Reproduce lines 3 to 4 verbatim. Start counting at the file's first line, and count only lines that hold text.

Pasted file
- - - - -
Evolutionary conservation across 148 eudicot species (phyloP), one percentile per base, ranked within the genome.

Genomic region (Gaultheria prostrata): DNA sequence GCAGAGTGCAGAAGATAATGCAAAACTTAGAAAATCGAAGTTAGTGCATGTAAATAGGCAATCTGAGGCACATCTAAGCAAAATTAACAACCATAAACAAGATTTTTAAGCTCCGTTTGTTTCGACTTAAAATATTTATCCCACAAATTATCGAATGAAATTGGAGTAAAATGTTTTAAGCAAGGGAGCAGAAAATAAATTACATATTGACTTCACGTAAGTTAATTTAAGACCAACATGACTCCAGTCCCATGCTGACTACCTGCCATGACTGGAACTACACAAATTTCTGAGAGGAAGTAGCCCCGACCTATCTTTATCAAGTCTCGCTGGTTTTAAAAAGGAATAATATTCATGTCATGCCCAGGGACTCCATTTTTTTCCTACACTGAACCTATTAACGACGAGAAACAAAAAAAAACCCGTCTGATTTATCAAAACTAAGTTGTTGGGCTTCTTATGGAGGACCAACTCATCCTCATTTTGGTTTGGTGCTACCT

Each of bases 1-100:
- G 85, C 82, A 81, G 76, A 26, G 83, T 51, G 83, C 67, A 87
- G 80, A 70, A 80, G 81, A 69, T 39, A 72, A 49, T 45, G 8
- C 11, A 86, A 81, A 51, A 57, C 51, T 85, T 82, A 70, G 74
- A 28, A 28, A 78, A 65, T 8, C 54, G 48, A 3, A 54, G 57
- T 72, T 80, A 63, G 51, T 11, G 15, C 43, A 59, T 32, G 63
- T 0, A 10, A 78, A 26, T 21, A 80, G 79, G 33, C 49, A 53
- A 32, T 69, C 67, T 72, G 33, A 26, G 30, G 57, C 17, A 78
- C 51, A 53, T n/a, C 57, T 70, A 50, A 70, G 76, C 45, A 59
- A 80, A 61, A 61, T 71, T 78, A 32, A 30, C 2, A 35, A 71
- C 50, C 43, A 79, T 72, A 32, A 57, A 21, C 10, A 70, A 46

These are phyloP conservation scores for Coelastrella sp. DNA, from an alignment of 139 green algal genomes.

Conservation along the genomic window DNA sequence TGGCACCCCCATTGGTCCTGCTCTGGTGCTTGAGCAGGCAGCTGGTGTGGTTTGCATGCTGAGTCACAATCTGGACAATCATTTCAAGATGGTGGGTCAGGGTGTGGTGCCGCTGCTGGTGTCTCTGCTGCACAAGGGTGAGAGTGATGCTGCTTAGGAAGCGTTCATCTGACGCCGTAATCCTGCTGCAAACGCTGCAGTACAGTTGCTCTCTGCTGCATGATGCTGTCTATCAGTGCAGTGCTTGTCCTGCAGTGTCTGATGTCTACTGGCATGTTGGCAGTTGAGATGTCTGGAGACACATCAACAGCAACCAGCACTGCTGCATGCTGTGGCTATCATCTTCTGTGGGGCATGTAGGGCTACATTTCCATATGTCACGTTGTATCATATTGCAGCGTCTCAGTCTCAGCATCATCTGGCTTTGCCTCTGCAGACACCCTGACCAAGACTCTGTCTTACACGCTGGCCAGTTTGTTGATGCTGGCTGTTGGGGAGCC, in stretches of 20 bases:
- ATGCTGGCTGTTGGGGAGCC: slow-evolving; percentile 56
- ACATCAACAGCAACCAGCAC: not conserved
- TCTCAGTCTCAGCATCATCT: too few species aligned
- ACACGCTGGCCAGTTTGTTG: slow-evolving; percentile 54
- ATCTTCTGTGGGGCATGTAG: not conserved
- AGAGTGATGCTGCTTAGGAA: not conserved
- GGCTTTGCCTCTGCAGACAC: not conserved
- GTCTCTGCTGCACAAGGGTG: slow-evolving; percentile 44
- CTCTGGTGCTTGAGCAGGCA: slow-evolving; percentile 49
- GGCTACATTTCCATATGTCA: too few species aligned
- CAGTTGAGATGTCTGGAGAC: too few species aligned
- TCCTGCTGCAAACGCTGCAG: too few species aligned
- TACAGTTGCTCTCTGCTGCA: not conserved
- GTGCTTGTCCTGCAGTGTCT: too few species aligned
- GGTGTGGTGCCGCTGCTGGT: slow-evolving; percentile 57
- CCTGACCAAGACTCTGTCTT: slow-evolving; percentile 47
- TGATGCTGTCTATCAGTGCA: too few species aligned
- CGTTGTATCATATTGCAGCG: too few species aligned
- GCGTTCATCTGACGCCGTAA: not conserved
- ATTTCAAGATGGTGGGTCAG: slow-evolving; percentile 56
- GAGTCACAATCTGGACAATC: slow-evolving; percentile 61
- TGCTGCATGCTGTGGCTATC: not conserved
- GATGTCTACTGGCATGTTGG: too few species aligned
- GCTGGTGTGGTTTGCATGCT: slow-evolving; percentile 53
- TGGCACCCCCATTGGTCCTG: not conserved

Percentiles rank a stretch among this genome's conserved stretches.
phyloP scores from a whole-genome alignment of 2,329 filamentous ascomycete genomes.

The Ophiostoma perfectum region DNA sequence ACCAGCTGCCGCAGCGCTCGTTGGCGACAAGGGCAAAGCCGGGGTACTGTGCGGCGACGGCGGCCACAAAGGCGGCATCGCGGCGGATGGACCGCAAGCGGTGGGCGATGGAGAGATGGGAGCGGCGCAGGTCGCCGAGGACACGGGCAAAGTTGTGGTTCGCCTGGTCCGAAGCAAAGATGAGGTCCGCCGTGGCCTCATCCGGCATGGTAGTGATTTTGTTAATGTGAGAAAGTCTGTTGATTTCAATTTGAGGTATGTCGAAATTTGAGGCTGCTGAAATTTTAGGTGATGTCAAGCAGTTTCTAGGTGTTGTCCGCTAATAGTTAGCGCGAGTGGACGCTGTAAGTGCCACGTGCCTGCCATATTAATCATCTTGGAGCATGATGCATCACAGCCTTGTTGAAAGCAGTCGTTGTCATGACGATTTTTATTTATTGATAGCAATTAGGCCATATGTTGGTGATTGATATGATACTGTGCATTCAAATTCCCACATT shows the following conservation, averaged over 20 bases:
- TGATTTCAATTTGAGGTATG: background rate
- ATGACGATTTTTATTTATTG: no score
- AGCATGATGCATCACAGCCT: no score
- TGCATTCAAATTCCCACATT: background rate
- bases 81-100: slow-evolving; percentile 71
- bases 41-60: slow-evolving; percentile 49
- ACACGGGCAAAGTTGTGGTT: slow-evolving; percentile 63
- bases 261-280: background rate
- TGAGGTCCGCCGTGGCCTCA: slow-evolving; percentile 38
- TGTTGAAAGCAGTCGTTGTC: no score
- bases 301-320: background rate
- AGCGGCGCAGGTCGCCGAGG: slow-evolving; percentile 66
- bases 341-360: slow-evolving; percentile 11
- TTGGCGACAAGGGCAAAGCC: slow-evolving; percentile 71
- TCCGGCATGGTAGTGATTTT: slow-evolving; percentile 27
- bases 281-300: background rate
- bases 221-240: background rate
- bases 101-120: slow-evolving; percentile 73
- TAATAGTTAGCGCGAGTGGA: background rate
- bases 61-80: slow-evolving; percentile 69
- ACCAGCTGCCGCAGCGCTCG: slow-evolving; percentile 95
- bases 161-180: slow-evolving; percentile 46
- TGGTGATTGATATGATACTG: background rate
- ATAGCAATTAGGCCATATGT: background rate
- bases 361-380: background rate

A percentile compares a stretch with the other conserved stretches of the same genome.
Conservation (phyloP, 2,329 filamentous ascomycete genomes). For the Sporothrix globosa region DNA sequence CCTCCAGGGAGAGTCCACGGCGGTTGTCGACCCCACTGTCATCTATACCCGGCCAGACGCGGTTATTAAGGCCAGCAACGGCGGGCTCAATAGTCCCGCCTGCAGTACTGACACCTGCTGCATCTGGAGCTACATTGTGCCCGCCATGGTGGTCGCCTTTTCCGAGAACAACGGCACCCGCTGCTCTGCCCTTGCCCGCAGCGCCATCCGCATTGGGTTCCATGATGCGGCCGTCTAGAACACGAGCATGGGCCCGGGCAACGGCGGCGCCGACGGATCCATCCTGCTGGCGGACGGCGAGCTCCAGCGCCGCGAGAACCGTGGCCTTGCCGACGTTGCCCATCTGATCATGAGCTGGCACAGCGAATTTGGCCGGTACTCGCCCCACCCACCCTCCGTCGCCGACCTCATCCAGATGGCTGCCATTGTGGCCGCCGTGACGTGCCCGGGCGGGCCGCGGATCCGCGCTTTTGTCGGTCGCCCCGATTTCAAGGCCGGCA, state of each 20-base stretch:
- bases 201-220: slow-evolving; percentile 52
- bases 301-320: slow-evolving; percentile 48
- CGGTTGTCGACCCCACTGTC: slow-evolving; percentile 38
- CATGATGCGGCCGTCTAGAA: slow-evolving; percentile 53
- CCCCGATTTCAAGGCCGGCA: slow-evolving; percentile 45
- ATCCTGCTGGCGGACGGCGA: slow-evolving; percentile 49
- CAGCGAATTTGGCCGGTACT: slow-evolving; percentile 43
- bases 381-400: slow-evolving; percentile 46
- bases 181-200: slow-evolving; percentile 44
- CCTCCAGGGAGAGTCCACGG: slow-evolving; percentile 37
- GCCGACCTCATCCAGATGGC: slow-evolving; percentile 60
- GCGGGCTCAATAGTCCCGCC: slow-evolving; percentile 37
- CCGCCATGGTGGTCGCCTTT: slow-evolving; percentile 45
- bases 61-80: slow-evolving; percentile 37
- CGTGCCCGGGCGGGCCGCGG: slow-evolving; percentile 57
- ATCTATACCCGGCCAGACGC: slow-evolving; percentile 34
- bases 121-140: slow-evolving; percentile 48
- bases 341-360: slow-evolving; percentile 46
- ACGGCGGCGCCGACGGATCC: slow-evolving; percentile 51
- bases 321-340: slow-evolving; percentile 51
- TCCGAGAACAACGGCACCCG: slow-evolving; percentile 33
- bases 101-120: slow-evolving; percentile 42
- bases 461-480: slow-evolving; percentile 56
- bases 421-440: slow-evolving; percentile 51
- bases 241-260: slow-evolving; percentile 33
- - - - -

Each of bases 1-100:
- G 85, C 82, A 81, G 76, A 26, G 83, T 51, G 83, C 67, A 87